No one needs to tell you that betrayal sucks. It’s a piercing pain formed from grief, anger and confusion. It steals your ability to trust, both in yourself and others. It calls everything into question and provides no easy answers.
There is no refuting the fact that betrayal is horrific. Only the sadistic would choose to go there and most that stumble into its path want nothing more than to be free of its grasp.
But turn that betrayal over, look to see what lies underneath.
There is a positive side to betrayal.
In the beginning, these assets are hidden behind the overwhelming pain. But they are still there, just waiting to be found as the mud and grime of the betrayal is washed away by time and tears. Some of these blessings are more easily harvested than others. See what you can find underneath your suffering.
When we are not experiencing pain ourselves, it can be difficult to empathize with those who are within its grasp. Betrayal is lingering pain, not easily forgotten. As a result, you may find that you are more understanding and gentle with those around you who are suffering. You can use that ability as a gift – help those that are in pain and your pain will recede.
Before the betrayal, you probably saw you and your partner as a team and you looked to him or her to take care of certain things. There is nothing wrong with a team approach, but a long relationship can slide into over-dependence. When you are betrayed, your trust in others is shattered, so you turn to yourself. You may be surprised at what you’re capable of when the “I can’ts” are replaced with the “I have tos.”
This pairs with self-reliance. When you have been betrayed, the first instinct is often to lash out at your partner, laying all of the blame at his or her feet. If you’re honest with yourself, after that initial anger is bled, you will also shine the light inwards. Not to blame, but to understand and take responsibility. You realize that you can never control another’s actions but that you can always control your response. You learn that you are ultimately responsible for your own happiness and well-being. It can feel like a great burden at first. But then you realize the freedom. You always have a choice.
If your partner resorted to “gaslighting” – storytelling designed to make you feel crazy for questioning signs – the realization of betrayal can almost come as a relief. The “off” feeling or constant self-doubting is put to an end as the truth is finally revealed. Even with gaslighting, there a lucidity to be found. Often the betrayed have been unable to see the truth, turning towards some facts and away from others. The revelation of betrayal is like putting the last piece in a puzzle; the bigger picture is revealed.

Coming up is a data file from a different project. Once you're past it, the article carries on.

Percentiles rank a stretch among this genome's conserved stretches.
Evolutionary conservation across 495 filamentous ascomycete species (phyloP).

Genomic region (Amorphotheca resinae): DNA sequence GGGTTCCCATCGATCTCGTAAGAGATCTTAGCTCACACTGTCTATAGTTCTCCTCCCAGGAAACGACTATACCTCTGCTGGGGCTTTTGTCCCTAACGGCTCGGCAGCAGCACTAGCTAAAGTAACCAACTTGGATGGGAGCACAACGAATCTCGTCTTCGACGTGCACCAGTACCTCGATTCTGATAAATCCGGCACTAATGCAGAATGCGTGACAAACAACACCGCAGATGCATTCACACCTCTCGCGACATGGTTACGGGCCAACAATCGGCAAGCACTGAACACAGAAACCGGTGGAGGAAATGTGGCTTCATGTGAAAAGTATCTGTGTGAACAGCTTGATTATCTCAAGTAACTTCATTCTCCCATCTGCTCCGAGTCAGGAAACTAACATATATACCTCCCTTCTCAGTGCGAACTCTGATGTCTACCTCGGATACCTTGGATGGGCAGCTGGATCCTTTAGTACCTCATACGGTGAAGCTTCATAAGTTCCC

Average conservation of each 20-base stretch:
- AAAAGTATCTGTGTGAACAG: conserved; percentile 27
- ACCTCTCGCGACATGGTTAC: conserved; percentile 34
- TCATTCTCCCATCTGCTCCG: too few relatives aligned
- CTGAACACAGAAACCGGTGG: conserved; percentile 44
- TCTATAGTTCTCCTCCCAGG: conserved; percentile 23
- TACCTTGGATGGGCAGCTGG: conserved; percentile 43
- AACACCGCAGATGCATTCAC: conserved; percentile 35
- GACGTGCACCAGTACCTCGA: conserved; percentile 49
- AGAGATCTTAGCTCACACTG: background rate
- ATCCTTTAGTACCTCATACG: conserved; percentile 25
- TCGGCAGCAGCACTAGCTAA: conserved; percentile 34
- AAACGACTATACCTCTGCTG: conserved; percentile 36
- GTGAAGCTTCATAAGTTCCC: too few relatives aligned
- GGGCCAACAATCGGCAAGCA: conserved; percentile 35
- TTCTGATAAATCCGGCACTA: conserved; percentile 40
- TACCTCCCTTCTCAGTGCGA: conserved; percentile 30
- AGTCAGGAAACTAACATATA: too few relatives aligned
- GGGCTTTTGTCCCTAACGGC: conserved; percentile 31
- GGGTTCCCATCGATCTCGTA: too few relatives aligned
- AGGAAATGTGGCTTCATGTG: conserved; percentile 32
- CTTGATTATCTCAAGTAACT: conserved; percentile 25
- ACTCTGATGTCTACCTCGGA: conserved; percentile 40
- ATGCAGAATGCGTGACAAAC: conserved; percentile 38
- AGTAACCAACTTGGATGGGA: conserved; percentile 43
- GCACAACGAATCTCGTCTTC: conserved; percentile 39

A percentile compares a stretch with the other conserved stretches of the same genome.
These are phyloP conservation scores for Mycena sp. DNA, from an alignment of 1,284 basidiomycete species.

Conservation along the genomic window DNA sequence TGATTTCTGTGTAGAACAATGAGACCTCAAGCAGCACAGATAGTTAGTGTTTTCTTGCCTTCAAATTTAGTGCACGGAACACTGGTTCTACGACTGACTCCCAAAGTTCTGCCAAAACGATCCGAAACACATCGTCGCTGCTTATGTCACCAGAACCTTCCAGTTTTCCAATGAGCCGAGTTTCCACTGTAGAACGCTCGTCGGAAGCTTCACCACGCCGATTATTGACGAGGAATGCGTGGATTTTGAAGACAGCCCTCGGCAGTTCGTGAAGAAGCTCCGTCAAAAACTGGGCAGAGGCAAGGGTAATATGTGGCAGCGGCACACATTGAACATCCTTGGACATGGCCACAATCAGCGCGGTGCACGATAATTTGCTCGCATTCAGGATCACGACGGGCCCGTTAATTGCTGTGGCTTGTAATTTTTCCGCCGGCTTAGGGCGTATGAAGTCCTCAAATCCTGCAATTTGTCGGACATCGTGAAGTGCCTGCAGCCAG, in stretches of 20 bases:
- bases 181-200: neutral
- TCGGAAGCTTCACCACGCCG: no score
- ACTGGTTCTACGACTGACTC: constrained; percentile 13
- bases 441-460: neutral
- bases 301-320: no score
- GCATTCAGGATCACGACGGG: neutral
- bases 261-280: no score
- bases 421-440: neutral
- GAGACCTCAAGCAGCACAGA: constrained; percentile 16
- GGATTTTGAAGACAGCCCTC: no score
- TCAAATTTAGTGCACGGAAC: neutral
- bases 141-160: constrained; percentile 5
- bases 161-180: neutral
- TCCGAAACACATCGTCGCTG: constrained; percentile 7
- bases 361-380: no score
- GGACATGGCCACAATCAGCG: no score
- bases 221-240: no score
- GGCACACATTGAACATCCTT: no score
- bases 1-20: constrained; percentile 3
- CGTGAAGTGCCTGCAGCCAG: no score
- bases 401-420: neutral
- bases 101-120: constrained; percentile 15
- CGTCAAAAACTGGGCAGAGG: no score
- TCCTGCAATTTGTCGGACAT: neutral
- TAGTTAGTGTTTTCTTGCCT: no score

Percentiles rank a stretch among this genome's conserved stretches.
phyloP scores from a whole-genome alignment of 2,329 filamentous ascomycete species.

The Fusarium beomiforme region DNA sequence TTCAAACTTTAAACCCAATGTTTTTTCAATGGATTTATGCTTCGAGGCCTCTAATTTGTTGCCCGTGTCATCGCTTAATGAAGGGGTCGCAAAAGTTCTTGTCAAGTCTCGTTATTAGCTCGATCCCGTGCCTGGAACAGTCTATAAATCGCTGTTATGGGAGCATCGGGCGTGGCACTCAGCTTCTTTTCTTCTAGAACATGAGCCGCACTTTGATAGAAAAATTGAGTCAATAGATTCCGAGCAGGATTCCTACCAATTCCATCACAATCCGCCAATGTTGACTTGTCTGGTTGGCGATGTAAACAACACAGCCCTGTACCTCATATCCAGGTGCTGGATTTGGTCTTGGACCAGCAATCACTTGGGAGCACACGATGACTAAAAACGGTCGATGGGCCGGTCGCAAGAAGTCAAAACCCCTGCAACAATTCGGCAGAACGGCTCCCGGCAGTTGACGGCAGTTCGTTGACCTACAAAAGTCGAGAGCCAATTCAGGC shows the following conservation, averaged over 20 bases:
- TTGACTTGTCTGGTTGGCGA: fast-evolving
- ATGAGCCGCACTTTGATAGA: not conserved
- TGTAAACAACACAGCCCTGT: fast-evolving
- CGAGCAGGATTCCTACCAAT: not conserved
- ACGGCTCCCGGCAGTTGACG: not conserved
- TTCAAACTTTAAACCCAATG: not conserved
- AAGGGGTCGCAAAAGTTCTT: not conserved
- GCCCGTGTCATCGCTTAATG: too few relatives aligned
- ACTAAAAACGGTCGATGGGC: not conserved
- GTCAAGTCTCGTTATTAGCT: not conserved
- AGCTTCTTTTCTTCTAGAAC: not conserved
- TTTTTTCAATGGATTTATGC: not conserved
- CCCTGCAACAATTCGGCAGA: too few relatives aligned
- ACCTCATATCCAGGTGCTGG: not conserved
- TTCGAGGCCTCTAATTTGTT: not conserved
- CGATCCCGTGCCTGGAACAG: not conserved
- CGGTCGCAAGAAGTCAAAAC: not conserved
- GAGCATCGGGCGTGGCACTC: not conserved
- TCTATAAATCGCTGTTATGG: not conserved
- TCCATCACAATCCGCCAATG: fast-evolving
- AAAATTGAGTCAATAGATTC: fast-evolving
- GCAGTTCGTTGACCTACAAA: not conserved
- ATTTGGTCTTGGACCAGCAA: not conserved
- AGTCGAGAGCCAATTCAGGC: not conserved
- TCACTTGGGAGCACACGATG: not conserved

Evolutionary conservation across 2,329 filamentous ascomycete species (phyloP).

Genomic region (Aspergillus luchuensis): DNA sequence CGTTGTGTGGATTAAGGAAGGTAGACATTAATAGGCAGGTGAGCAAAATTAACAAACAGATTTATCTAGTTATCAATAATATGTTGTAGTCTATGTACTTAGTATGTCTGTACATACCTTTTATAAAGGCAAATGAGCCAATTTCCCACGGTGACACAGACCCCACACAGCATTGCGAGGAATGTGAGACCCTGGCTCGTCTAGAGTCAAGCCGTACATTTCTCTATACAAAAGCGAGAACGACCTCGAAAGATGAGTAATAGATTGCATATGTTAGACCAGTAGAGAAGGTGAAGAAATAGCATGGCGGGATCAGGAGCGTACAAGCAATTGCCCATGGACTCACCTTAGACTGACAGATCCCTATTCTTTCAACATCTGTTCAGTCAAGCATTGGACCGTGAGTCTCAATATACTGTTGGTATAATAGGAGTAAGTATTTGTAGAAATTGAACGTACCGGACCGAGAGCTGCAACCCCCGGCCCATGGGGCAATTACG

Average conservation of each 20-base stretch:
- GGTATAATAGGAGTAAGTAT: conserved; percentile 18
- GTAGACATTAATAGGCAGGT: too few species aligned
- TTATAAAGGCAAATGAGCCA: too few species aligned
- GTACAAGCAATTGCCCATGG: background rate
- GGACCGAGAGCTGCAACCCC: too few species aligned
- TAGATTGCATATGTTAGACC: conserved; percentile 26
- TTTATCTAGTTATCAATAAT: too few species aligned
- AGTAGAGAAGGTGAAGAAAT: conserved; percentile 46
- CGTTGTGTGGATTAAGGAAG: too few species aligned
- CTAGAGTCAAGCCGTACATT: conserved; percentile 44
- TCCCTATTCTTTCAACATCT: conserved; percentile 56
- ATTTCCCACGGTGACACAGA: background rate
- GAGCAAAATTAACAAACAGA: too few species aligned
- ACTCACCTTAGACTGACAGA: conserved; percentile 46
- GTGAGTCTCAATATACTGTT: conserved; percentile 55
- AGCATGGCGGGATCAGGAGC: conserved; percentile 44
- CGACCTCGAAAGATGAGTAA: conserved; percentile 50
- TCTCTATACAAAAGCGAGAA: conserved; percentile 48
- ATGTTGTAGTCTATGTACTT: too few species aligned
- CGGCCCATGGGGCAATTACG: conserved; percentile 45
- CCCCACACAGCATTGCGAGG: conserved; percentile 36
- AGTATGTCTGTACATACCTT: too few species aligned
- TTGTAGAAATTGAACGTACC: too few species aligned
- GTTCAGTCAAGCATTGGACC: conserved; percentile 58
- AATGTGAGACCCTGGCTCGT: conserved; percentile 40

Some find that betrayal ultimately strengthens their marriage, the pain leading to more open and honest communication. Betrayal deals a death blow to other relationships, one or both partners unwilling or unable to address the underlying issues. Regardless of the specifics, the betrayed often form deeper and more meaningful connections with someone in their lives. The time after betrayal is characterized by a loss of trust but also an increase in vulnerability. If someone can gain or hold your trust (a friend, a family member, or even your partner), you are unencumbered by many of the defenses that keep people at arm’s length. Those connections that are formed are priceless and can help you learn to trust again.
This is one of those deeply-hidden gifts. At first, your confidence will most likely take a huge blow. You wonder what is so ugly or deficient about you that your partner chose another. You question yourself endlessly, berating yourself for being a trusting fool. Stop that insulting dialog for a moment. Think about your strengths. Your aptitudes. Think about how you are a survivor and you are making it through. Think about it and believe it. You CAN do this. You CAN move forward. You CAN trust again. You CAN love again. Think about it and believe it.
This is the ultimate upside. You cannot change the past. You cannot change your partner. You can cease the winless struggle of trying to make things not as they are. That’s your starting point. And where it leads is up to you.